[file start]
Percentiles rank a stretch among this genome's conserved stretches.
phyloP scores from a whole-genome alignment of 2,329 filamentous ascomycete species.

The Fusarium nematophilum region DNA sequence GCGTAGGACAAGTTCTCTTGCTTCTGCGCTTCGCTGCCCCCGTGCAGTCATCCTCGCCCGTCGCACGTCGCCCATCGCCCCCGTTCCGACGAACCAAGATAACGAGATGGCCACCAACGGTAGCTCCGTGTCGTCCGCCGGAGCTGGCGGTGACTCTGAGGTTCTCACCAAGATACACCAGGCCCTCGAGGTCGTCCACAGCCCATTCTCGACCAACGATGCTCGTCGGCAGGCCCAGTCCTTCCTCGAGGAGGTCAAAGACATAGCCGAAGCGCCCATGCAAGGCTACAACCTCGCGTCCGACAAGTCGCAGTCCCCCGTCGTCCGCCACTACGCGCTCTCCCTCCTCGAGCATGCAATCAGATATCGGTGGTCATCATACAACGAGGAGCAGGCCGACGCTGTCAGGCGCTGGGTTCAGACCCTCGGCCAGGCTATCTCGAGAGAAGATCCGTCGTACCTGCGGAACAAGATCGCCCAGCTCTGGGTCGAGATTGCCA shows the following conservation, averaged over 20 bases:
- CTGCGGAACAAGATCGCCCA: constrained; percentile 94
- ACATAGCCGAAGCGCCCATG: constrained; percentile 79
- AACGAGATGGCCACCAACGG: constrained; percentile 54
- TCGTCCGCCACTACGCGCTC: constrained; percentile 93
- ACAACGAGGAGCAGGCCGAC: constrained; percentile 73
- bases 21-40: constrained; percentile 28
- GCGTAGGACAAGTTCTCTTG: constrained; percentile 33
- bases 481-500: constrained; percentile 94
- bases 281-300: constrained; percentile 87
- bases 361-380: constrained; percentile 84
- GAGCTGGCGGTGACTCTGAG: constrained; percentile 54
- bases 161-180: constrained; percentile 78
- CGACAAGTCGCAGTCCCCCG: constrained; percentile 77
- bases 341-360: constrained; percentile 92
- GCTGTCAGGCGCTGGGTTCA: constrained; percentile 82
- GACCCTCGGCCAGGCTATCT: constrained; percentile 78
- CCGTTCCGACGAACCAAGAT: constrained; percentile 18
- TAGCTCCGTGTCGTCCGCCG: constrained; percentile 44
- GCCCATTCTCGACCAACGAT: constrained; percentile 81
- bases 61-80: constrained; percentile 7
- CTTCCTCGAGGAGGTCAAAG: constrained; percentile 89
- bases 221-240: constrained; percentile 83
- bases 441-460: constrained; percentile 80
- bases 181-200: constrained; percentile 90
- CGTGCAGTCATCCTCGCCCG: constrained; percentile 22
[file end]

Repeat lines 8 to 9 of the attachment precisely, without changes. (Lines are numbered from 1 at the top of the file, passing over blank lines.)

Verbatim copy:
- ACAACGAGGAGCAGGCCGAC: constrained; percentile 73
- bases 21-40: constrained; percentile 28